Posts tagged sql
The UNPIVOT operator was introduced in Oracle Database 11g – see for example: http://technology.amis.nl/blog/2421/the-oracle-11g-unpivot-operator-turning-columns-into-rows. In Oracle, the UNPIVOT operation is the process of turning Columns to Rows. Put simply, by applying the UNPIVOT operator to a number of columns, every row is split into that same number of rows. Each of these rows has two new columns: one for the column that this row stems from â€“ one of the columns the data set was UNPIVOTed by â€“ and one with the value from the column. The original UNPIVOT-columns are no longer part of the newly created records.
We can use the UNPIVOT operator in ADF BC ViewObjects to derive multiple rows from individual records. Subsequently, these rows can be filtered by the property they represent. This sounds vague – I know. I will use this approach to achieve the following functionality: a page that displays a bar chart with values per department. Depending on the setting of a radio group, the chart will display the number of employees, the maximum salary, the average experience of the average salary per department. The chart is based on a single ViewObject that contains a single query More >
Using the ADF DVT Radar Graph for comparing series – further analyzing ODTUG Kaleidoscope 2011 Session Schedule0
I have always had a fascination for the Data Visualization capabilities of all the tools and technologies I have worked with. For example: I worked with Oracle Graphics 2.0, back in 1994, and liked it! Fast forwarding through the years – I am now wetting my appetite with ADF’s Data Visualization Tags (DVT) – an impressive array of graphs, gauges, charts and other ways of visualizing data.
One interesting type of graph that I have not actually used before, is the Radar Chart. It is an interesting type of visualization that can plot in one graph values for multiple series against multiple dimensions and make it easy to compare them (the series) with one another. Granted, you can do something similar with a multi-series line chart, yet the comparison is somewhat more pronounced in the radar graph.
See for example the next graph. It plots values for three series – each serie represents a region in the world. For each of the tracks at the ODTUG Kaleidoscope 2011 conference, the percentage of sessions in the track delivered by presenters from the region represented by a serie is plotted. Thus we can see that over 90% of the sessions in the BI and Oracle EPM track is delivered by More >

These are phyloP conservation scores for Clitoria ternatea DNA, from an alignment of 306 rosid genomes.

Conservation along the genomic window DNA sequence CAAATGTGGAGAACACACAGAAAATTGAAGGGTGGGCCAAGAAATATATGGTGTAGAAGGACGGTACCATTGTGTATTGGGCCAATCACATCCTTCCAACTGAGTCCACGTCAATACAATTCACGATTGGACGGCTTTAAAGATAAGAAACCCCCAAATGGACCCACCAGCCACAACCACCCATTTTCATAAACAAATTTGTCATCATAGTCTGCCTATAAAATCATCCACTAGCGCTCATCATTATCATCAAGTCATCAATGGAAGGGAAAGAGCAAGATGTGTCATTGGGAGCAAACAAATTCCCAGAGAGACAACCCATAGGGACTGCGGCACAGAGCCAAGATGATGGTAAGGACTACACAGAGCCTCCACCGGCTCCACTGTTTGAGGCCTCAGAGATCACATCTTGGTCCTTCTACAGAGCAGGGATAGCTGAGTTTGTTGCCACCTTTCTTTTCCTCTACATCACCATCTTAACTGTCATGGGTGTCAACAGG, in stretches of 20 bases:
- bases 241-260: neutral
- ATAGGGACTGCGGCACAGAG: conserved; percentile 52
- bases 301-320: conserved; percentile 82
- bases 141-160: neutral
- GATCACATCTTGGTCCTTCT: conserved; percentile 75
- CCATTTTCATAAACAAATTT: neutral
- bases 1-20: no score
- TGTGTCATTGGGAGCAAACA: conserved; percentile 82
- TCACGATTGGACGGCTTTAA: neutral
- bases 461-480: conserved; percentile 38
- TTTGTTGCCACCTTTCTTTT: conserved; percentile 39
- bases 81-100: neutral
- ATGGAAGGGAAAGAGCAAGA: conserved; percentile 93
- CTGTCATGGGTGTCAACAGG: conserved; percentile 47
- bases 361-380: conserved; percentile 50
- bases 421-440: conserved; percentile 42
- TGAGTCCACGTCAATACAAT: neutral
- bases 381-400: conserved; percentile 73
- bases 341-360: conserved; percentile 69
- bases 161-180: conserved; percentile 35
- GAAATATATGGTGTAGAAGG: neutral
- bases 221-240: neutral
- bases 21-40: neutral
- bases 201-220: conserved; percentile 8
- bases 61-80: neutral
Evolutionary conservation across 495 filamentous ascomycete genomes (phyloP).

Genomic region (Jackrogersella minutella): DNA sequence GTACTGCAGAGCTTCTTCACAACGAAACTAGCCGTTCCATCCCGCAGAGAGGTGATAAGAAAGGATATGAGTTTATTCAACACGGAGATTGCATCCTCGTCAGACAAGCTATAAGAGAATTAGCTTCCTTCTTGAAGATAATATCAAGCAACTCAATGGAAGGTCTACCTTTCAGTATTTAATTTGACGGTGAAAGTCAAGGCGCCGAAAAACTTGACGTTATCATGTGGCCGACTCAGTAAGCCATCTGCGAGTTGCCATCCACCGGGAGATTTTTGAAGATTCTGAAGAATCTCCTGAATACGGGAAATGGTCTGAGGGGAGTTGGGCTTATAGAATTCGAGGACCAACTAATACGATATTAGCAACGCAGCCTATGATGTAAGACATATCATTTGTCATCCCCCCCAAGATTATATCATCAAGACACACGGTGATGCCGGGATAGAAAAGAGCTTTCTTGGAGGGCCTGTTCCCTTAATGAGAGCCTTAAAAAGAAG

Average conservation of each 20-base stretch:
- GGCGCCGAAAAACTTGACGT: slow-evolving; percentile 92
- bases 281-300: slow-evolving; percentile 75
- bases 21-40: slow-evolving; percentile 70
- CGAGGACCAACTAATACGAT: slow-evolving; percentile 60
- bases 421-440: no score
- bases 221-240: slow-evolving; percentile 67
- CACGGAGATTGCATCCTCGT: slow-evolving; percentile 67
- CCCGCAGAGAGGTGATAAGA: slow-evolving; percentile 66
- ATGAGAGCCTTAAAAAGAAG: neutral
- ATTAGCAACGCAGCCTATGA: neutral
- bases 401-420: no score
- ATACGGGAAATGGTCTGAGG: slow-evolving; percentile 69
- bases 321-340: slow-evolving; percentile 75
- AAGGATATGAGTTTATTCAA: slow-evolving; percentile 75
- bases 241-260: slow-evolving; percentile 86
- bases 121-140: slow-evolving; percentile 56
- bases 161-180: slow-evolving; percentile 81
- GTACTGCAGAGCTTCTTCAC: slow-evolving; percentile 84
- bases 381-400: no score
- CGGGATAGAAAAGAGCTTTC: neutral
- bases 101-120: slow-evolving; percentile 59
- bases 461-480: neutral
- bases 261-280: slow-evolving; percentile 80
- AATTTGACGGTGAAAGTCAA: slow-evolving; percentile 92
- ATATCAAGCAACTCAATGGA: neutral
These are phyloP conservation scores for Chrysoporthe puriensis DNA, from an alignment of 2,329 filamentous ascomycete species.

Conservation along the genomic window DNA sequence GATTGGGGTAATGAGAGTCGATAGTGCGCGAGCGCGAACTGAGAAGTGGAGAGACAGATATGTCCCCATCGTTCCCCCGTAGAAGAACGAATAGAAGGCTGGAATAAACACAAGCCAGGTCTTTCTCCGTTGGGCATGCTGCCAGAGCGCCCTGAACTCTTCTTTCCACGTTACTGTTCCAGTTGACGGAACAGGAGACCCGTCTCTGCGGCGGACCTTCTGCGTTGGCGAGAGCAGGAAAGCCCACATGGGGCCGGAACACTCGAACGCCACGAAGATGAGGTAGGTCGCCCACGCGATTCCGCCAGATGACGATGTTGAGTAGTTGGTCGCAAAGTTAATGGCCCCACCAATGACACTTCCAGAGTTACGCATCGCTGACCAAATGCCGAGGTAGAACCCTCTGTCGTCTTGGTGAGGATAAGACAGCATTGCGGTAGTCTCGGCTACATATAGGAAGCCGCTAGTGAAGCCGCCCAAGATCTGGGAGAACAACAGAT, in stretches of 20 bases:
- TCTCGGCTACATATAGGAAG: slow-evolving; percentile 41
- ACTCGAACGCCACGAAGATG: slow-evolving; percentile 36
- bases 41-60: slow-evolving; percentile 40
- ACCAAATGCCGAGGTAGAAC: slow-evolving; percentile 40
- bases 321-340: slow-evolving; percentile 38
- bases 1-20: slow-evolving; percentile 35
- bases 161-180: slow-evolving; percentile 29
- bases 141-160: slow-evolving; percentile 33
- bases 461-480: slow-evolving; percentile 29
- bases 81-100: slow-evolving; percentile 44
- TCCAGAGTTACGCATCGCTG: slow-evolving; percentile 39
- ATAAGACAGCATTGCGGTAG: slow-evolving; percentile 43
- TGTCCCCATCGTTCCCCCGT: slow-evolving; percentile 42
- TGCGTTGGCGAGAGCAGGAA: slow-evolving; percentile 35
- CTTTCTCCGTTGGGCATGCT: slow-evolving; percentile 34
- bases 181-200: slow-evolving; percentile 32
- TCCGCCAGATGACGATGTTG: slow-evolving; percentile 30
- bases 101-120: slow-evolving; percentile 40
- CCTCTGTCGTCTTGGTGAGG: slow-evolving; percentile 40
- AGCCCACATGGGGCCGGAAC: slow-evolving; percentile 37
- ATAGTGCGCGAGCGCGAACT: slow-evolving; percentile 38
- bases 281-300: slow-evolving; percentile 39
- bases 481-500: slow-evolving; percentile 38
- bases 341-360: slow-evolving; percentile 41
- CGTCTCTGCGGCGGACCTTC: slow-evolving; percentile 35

In my quest to position ‘connect by’ (and its 11g successor, Recursive Subquery) as mechanism for recursive queries rather than just an hierarchical query facility, I stumbled across a simple, fairly meaningless challenge to take on: a knight on a chess board – and the question of finding its way from one square to another. Recursive querying in general consists of two elements:
- the initial situation, the starting point (the n=1 step)
- the algoritm to get from one stage to the next (the n to n+1 step)
A third, mandatory, element is the termination of the query: when is the journey complete, what is the maximum value for n or what is the exit condition. (more…)
Database Transaction Recorder – Adding Who to When and What to make Flashback take over from Journalling tables2
In previous articles, I have suggested that the arrival of the Flashback Data Archive in Oracle RDBMS 11g allowed us to finally say goodbye to journalling tables. Keeping track of all changes and previous states of our records in our own dedicated tables is no longer required, was my statement (for example in http://technology.amis.nl/blog/2453/oracle-11g-total-recall-flashback-in-the-hands-of-database-designers-and-application-developers-at-last-and-the-end-of-journalling-tables). Not only would using Flashback Data Archives require less programming, it improves performance for DML operations substantially and also provides a lot of functionality at our fingertips, as Flashback Queries easily incorporate historical records in straightforward SQL queries and using dbms_flashback we can even turn back time and regard all data as it was back then, using the same application and all the same queries.
In the not too distant past, Flashback knew quite a long list of limitations that made it almost impossible to make any changes to a table definition and still retain the historical data. With recent improvements in 11gR2, most of these limitations have been removed and DDL such as More >
It is a strange thing really: querying the database to find missing data. Queries usually report on what is there. Not the queries in this article (and its prequel): they report on what is not there. We explore a number of approaches to uncovering missing information – because the fact that something is not found in itself is a fact we may want to know about. And it gives me a nice motive to demonstrate a number of fun SQL features.
We are still very much engaged in the EMP and DEPT tables in the SCOTT schema that back in the early ’80s was pivotal in demonstrating the capabilities of the first Oracle RDBMS releases. It still does an excellent job for most of my demos today. Must be me…
This article delves into urgent matters such as ‘which letters do not occur in the names of the employees’, ‘in which months of the year was no one hired’, ‘who in each department does not have a colleague with less experience (or a lower salary)’, ‘which employees do not have a colleague in the same job (either in their own department or in the entire company)’, and more.